Hopefully this soap opera will end by the Plain Talk Some people are big fans of soap operas.
Let�s face it. Such TV dramas, with story lines that are played out month after month, have stood the test of time.
Soap operas, however, should always be fiction, limited solely to the TV tube.
Unfortunately, that isn�t happening here in Vermillion. We have a soap opera brewing in our midst. The script was first written at least four or five years ago.
And it just seems to grow more dramatic and complicated.
It all started when Troy Boysen decided to purchase the big, old, run down house at 104 N. University.
He wants to restore it to its original splendor. You have to use your imagination (especially now since its two-story porch with a curved wooden railing has been removed) but the house was, no doubt, a jewel in the community when it was new.
Time and neglect have changed all of that. It is an eyesore. And, for a time, city officials worried that it threatened more than the aesthetics of its neighborhood. They couldn�t be certain that the house was safe. The porch, admittedly, looked like it was ready to slide off on its own before Boysen finally had it removed.
Boysen has made some progress. But he seems to be taking baby steps at a time when great strides are needed.
And, frankly, it�s fair to say he�s cried �wolf� too many times. The city has granted him several extensions, but he still keeps missing the deadlines proposed in the settlement agreement for the property.
We suggest Boysen heed Mayor Dan Christopherson�s advice, and concentrate on priming and painting the structure in the next month. Despite the work that has been accomplished at the site over the past year or two, the house remains an eyesore.
That�s not fair to the other residents of the neighborhood. Put yourself in their shoes. How would you like to wake up every morning to be greeted by the view of a crumbling house?
The situation with Boysen�s property reflects a broader problem that exists in the Vermillion community.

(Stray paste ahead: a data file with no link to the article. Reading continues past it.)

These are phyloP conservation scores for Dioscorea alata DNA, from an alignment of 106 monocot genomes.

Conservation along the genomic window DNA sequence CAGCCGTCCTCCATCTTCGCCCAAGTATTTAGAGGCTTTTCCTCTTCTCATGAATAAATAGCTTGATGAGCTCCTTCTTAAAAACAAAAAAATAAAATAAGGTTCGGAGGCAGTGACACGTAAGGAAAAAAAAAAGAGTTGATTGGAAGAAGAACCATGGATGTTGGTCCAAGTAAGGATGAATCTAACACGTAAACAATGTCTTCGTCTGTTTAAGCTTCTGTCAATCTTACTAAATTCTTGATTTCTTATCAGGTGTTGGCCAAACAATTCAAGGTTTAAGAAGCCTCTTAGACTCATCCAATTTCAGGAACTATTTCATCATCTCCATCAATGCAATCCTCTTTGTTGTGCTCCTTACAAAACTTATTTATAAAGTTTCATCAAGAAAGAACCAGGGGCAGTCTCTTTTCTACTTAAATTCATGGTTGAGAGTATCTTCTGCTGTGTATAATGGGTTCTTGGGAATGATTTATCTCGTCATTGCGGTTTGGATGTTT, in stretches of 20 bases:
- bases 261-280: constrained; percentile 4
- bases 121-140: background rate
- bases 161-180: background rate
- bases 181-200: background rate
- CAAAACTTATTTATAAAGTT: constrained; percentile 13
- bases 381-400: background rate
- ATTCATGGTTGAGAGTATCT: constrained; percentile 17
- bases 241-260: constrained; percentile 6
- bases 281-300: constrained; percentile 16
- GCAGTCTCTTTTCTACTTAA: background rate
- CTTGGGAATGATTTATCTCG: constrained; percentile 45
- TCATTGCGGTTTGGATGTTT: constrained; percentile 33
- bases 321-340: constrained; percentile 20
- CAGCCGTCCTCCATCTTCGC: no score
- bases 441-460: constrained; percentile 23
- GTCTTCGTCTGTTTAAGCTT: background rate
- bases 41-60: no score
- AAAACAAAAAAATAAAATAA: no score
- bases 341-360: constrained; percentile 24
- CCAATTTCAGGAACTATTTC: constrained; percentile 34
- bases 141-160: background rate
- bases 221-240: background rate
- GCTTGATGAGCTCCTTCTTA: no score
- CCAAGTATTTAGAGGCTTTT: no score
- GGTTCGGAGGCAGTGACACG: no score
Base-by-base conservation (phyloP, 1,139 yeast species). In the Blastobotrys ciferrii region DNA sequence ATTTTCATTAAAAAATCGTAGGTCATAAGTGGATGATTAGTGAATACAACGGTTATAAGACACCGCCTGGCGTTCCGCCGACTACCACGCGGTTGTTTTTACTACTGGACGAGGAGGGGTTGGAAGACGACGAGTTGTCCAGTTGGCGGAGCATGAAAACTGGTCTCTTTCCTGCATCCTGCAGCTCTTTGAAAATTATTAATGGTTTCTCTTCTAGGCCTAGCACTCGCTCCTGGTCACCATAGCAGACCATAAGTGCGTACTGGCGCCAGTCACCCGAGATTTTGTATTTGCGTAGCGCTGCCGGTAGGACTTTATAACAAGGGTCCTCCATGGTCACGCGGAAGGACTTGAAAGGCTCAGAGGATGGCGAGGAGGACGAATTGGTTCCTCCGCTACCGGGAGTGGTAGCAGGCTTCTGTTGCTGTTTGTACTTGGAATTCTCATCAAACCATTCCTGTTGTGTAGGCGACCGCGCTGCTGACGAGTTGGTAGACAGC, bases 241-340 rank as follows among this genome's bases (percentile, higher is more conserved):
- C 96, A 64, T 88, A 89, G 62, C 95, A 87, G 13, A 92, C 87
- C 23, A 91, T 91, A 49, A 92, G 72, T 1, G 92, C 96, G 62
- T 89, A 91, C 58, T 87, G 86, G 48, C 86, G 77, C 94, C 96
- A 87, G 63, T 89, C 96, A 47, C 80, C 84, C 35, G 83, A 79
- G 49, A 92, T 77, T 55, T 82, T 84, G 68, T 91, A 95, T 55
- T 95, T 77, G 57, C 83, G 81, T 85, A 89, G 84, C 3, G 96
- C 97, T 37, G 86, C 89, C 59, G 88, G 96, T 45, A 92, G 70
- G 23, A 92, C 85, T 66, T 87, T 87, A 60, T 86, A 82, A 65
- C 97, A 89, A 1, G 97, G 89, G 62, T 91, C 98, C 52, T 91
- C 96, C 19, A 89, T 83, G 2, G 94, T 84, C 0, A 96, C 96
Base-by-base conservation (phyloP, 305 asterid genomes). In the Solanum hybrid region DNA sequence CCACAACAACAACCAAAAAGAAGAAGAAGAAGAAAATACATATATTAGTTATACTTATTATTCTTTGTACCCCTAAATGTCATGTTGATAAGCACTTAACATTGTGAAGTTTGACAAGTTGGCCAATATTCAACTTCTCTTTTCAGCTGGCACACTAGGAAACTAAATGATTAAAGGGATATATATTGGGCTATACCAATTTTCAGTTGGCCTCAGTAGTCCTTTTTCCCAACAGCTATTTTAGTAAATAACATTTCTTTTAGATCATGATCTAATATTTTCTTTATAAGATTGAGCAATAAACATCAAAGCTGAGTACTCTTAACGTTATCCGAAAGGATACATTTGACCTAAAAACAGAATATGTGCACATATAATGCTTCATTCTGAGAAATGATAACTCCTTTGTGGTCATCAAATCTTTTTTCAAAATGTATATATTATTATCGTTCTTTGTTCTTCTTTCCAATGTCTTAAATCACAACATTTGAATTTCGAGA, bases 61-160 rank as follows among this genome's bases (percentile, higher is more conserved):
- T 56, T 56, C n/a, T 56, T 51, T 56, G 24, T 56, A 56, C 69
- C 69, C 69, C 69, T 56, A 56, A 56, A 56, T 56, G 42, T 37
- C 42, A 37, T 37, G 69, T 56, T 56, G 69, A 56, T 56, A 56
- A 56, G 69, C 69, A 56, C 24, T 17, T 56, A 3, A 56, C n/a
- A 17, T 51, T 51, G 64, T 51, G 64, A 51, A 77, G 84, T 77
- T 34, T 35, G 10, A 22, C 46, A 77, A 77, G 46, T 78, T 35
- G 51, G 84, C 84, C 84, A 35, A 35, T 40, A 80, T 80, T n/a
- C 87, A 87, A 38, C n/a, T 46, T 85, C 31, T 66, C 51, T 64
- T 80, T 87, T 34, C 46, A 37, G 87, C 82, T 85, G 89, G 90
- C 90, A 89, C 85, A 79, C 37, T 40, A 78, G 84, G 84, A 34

Tuesday�s discussions at the city council meeting were limited only to the Boysen property. We need to look around, and start to come to grips with similar situations in the city.
There are several pieces of residential property here that, at best, can be defined as shacks. Many of them appear to be vacant, and we can�t help but wonder if the reason they�re empty is they�re no longer habitable.
We know that the city�s code enforcement department, with its rather limited manpower and resources, has made strides in recent years to make sure citizens are managing their property so there are fewer ordinance violations in the areas of overgrown yards, junk, abandoned vehicles, and unsafe structures.
But those shacks! Can nothing be done about them?
The city is demonstrating an ability to put pressure on Boysen to make needed improvements to his property. Hopefully, we can see similar efforts taken against other real estate owners who seemingly don�t believe they need to care for their buildings or properties.
One more quick, somewhat related comment. Kudos to the city�s street department for hauling away truckload after truckload of tree limbs, branches, refuse, etc. after June�s big storm.
The Vermillion Plain Talk editorials reflect the opinion of Plain Talk editor David Lias. You may contact him at david.lias@ plaintalk.net